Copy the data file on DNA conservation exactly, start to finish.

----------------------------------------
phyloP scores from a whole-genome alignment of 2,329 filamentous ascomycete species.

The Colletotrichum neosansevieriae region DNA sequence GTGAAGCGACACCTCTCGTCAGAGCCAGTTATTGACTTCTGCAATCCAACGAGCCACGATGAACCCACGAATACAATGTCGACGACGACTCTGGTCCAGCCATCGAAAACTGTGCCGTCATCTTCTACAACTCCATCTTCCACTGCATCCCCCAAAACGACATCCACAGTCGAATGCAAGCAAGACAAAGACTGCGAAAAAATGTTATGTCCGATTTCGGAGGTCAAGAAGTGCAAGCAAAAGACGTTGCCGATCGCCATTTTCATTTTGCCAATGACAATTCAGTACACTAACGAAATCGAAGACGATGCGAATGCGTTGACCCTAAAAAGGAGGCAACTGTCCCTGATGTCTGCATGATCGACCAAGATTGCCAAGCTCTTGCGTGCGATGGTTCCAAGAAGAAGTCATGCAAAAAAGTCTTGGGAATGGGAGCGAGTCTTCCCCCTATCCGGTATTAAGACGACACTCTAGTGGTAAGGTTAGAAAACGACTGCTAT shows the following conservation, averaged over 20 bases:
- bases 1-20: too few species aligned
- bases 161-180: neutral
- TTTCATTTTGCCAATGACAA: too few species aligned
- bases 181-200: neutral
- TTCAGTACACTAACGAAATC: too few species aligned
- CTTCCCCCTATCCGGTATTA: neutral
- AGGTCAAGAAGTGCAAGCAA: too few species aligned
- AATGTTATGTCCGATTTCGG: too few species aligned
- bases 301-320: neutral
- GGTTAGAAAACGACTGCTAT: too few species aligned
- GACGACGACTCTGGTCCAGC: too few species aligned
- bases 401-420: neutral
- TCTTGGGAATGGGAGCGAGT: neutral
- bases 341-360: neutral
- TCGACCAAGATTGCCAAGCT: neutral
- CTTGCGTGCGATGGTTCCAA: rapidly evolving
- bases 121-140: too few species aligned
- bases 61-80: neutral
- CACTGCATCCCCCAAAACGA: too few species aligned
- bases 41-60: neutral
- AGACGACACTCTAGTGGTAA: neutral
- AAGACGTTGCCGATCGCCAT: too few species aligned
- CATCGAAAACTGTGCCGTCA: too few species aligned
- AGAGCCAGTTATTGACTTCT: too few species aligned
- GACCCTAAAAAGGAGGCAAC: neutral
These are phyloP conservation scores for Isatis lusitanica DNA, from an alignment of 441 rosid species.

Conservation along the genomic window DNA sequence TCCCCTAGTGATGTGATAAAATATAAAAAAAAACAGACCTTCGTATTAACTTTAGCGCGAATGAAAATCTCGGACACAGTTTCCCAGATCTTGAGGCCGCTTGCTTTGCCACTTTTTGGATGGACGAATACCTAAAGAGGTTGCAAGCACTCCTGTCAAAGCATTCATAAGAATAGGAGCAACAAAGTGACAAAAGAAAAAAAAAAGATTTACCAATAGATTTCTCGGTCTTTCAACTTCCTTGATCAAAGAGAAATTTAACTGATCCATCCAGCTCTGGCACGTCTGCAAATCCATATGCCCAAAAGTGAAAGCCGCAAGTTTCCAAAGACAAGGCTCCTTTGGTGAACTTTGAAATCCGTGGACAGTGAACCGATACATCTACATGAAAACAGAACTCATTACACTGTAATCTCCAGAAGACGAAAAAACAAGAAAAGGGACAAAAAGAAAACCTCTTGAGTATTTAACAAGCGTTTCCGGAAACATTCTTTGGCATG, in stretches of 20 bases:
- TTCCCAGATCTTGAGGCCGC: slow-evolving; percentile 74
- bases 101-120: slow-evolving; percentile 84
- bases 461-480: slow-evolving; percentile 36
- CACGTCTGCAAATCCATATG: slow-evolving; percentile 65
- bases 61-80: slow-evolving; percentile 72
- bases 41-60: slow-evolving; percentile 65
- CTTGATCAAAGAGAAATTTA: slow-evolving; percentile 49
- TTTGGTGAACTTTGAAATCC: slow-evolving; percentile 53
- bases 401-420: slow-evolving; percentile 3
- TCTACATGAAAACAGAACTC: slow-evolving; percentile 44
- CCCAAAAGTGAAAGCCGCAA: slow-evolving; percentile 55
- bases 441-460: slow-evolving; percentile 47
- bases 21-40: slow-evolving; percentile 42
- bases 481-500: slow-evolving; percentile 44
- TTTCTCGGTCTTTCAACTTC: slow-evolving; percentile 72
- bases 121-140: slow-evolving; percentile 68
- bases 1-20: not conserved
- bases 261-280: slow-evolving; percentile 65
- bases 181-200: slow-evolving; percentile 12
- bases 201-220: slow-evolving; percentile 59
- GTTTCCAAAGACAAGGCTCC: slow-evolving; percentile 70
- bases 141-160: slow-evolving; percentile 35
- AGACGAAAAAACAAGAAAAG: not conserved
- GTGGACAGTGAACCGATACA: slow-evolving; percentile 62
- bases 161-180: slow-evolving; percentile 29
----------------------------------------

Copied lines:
phyloP scores from a whole-genome alignment of 2,329 filamentous ascomycete species.

The Colletotrichum neosansevieriae region DNA sequence GTGAAGCGACACCTCTCGTCAGAGCCAGTTATTGACTTCTGCAATCCAACGAGCCACGATGAACCCACGAATACAATGTCGACGACGACTCTGGTCCAGCCATCGAAAACTGTGCCGTCATCTTCTACAACTCCATCTTCCACTGCATCCCCCAAAACGACATCCACAGTCGAATGCAAGCAAGACAAAGACTGCGAAAAAATGTTATGTCCGATTTCGGAGGTCAAGAAGTGCAAGCAAAAGACGTTGCCGATCGCCATTTTCATTTTGCCAATGACAATTCAGTACACTAACGAAATCGAAGACGATGCGAATGCGTTGACCCTAAAAAGGAGGCAACTGTCCCTGATGTCTGCATGATCGACCAAGATTGCCAAGCTCTTGCGTGCGATGGTTCCAAGAAGAAGTCATGCAAAAAAGTCTTGGGAATGGGAGCGAGTCTTCCCCCTATCCGGTATTAAGACGACACTCTAGTGGTAAGGTTAGAAAACGACTGCTAT shows the following conservation, averaged over 20 bases:
- bases 1-20: too few species aligned
- bases 161-180: neutral
- TTTCATTTTGCCAATGACAA: too few species aligned
- bases 181-200: neutral
- TTCAGTACACTAACGAAATC: too few species aligned
- CTTCCCCCTATCCGGTATTA: neutral
- AGGTCAAGAAGTGCAAGCAA: too few species aligned
- AATGTTATGTCCGATTTCGG: too few species aligned
- bases 301-320: neutral
- GGTTAGAAAACGACTGCTAT: too few species aligned
- GACGACGACTCTGGTCCAGC: too few species aligned
- bases 401-420: neutral
- TCTTGGGAATGGGAGCGAGT: neutral
- bases 341-360: neutral
- TCGACCAAGATTGCCAAGCT: neutral
- CTTGCGTGCGATGGTTCCAA: rapidly evolving
- bases 121-140: too few species aligned
- bases 61-80: neutral
- CACTGCATCCCCCAAAACGA: too few species aligned
- bases 41-60: neutral
- AGACGACACTCTAGTGGTAA: neutral
- AAGACGTTGCCGATCGCCAT: too few species aligned
- CATCGAAAACTGTGCCGTCA: too few species aligned
- AGAGCCAGTTATTGACTTCT: too few species aligned
- GACCCTAAAAAGGAGGCAAC: neutral
These are phyloP conservation scores for Isatis lusitanica DNA, from an alignment of 441 rosid species.

Conservation along the genomic window DNA sequence TCCCCTAGTGATGTGATAAAATATAAAAAAAAACAGACCTTCGTATTAACTTTAGCGCGAATGAAAATCTCGGACACAGTTTCCCAGATCTTGAGGCCGCTTGCTTTGCCACTTTTTGGATGGACGAATACCTAAAGAGGTTGCAAGCACTCCTGTCAAAGCATTCATAAGAATAGGAGCAACAAAGTGACAAAAGAAAAAAAAAAGATTTACCAATAGATTTCTCGGTCTTTCAACTTCCTTGATCAAAGAGAAATTTAACTGATCCATCCAGCTCTGGCACGTCTGCAAATCCATATGCCCAAAAGTGAAAGCCGCAAGTTTCCAAAGACAAGGCTCCTTTGGTGAACTTTGAAATCCGTGGACAGTGAACCGATACATCTACATGAAAACAGAACTCATTACACTGTAATCTCCAGAAGACGAAAAAACAAGAAAAGGGACAAAAAGAAAACCTCTTGAGTATTTAACAAGCGTTTCCGGAAACATTCTTTGGCATG, in stretches of 20 bases:
- TTCCCAGATCTTGAGGCCGC: slow-evolving; percentile 74
- bases 101-120: slow-evolving; percentile 84
- bases 461-480: slow-evolving; percentile 36
- CACGTCTGCAAATCCATATG: slow-evolving; percentile 65
- bases 61-80: slow-evolving; percentile 72
- bases 41-60: slow-evolving; percentile 65
- CTTGATCAAAGAGAAATTTA: slow-evolving; percentile 49
- TTTGGTGAACTTTGAAATCC: slow-evolving; percentile 53
- bases 401-420: slow-evolving; percentile 3
- TCTACATGAAAACAGAACTC: slow-evolving; percentile 44
- CCCAAAAGTGAAAGCCGCAA: slow-evolving; percentile 55
- bases 441-460: slow-evolving; percentile 47
- bases 21-40: slow-evolving; percentile 42
- bases 481-500: slow-evolving; percentile 44
- TTTCTCGGTCTTTCAACTTC: slow-evolving; percentile 72
- bases 121-140: slow-evolving; percentile 68
- bases 1-20: not conserved
- bases 261-280: slow-evolving; percentile 65
- bases 181-200: slow-evolving; percentile 12
- bases 201-220: slow-evolving; percentile 59
- GTTTCCAAAGACAAGGCTCC: slow-evolving; percentile 70
- bases 141-160: slow-evolving; percentile 35
- AGACGAAAAAACAAGAAAAG: not conserved
- GTGGACAGTGAACCGATACA: slow-evolving; percentile 62
- bases 161-180: slow-evolving; percentile 29